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What's the take on the Hobson Easy Seat for a Clyde

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What's the take on the Hobson Easy Seat for a Clyde

Old 05-19-07, 10:00 PM
  #1  
magilla
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What's the take on the Hobson Easy Seat for a Clyde

Been looking around for a seat for my Schwinn 63cm road bike that I will commute to work back and forth 16 miles a day.

Trying to find a good seat for a Clyde, and came across the "Easy Seat"

Oh, the wonders of advertising....I don't want to become impotent from a seat crushing my nerves....

So, what's the take on the "Easy Seat" https://www.easy-seats.com/

For all you that have posted "Brooks", what model is the best? B17, B66, B67 for commuting?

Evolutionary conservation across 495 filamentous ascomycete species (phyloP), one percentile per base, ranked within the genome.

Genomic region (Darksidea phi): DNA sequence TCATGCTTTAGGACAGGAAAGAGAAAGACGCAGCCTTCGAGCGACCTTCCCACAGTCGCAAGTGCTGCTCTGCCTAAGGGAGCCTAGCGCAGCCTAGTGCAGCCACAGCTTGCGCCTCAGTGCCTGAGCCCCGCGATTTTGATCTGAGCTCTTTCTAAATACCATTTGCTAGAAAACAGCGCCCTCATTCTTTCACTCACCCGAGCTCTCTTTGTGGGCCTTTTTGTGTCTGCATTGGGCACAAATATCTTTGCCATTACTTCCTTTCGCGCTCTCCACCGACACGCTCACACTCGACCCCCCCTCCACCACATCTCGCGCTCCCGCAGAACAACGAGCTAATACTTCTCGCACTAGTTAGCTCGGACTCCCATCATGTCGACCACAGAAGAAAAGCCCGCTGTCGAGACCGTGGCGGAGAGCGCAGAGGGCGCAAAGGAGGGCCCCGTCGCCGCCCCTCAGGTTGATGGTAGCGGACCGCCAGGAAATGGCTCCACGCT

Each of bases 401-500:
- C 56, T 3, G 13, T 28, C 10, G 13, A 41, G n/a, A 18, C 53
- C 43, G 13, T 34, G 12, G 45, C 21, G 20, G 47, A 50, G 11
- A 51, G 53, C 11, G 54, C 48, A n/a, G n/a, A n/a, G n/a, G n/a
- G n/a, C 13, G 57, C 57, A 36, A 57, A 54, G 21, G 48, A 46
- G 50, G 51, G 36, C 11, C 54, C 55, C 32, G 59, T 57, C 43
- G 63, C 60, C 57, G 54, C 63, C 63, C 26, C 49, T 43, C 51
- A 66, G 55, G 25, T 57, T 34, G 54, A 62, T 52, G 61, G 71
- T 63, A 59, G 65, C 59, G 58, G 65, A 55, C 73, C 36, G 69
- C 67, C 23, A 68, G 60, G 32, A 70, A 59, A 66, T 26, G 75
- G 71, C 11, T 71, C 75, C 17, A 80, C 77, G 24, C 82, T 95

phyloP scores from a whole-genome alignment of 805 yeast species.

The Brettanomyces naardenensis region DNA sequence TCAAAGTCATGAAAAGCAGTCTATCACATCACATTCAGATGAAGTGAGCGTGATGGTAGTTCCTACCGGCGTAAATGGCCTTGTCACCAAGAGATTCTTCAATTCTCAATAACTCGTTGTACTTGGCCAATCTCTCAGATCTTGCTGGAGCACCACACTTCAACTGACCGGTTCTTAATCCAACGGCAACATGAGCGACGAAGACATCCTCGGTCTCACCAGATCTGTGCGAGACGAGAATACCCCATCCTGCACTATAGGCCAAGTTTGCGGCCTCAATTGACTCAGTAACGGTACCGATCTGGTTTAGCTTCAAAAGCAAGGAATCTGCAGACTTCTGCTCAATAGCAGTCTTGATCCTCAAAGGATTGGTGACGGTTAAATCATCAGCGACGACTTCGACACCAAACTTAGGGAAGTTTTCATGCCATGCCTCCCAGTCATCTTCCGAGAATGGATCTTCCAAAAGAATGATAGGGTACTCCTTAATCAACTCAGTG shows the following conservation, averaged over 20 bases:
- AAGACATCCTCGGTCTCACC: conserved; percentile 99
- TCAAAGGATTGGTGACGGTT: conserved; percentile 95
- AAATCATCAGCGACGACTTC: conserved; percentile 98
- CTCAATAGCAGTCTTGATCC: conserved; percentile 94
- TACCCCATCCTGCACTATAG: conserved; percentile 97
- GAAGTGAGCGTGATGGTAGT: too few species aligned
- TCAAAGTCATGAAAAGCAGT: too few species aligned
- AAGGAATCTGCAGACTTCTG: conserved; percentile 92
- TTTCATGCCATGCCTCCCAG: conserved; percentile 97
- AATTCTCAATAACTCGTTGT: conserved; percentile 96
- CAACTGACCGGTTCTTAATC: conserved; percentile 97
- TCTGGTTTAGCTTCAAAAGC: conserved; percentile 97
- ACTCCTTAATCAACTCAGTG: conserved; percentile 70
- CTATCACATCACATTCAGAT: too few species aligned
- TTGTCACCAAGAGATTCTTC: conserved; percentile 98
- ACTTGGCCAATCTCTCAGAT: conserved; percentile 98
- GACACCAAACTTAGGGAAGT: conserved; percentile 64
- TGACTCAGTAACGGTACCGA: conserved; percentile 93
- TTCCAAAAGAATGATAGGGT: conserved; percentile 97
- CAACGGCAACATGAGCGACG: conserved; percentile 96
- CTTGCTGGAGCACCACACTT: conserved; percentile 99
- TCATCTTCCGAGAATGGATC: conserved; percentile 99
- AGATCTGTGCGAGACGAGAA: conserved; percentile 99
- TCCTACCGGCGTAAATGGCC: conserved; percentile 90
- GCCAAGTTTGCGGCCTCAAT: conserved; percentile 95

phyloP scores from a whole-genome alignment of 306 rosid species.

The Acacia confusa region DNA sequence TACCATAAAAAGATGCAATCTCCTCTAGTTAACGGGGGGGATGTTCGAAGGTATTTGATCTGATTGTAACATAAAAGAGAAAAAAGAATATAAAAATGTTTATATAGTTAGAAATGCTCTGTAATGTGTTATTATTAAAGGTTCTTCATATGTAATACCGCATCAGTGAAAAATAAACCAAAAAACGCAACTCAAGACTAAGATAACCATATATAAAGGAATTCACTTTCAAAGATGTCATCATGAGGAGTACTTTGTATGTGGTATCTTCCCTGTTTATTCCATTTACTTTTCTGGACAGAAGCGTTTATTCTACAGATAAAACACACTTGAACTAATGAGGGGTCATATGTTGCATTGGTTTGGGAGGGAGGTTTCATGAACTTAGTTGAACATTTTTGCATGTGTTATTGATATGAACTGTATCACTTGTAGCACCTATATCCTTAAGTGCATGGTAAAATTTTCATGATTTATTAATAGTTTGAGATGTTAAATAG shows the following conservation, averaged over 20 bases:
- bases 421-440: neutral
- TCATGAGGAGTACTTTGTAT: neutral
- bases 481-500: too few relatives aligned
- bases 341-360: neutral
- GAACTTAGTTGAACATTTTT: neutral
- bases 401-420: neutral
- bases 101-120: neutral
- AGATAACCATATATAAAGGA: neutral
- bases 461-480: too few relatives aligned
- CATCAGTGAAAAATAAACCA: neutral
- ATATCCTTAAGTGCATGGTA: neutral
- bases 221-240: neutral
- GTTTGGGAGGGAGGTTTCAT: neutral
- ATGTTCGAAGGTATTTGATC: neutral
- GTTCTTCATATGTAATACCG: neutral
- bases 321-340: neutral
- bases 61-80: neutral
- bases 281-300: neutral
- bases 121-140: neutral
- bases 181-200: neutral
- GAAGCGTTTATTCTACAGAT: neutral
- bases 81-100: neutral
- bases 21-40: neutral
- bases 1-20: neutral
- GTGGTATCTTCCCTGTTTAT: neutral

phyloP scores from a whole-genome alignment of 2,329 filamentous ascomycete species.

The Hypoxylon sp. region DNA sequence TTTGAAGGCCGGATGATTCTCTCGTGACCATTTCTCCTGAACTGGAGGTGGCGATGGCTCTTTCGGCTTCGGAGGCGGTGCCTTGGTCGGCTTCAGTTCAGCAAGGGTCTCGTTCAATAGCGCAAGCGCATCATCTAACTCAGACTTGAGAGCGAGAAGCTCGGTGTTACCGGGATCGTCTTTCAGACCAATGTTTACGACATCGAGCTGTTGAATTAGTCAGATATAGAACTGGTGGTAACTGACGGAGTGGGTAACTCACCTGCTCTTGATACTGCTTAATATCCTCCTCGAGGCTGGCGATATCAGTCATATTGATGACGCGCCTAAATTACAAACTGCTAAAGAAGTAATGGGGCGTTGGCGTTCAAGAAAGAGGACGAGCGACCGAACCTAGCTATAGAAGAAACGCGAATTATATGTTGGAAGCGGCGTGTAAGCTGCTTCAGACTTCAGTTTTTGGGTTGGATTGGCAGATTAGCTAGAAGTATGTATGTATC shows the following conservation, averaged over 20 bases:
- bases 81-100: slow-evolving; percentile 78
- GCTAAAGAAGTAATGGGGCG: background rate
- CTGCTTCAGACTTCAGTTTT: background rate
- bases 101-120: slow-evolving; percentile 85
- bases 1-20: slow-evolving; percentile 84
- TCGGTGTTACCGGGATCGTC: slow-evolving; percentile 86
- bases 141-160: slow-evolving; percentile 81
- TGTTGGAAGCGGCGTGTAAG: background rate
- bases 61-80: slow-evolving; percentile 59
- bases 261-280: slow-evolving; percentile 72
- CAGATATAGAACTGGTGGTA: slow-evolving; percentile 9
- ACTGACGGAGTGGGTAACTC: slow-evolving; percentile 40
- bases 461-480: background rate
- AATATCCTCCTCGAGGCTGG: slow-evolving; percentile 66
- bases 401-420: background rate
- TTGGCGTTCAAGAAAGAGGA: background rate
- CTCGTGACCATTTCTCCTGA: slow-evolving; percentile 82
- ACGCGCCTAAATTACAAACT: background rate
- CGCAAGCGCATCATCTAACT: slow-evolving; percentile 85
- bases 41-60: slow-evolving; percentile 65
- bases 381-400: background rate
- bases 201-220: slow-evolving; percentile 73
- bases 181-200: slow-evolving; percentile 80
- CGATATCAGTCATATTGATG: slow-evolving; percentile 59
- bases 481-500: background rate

I will prolly end up Brooks, but if someone tells me the easy seat is GREAT, then I am willing to try it.
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Old 05-19-07, 10:04 PM
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I've heard good and bad about the saddle type like Easy Seat. As I understand it, you either love or hate them. I use the nose of the saddle as a balance reference point, and didn't like the bike set up with theis type of saddle. It felt like there was an element of control missing.

As to the Brooks question.......

Depends on a couple of factors like upright or dropped riding stance, as well as width of your ischium (Sit bones).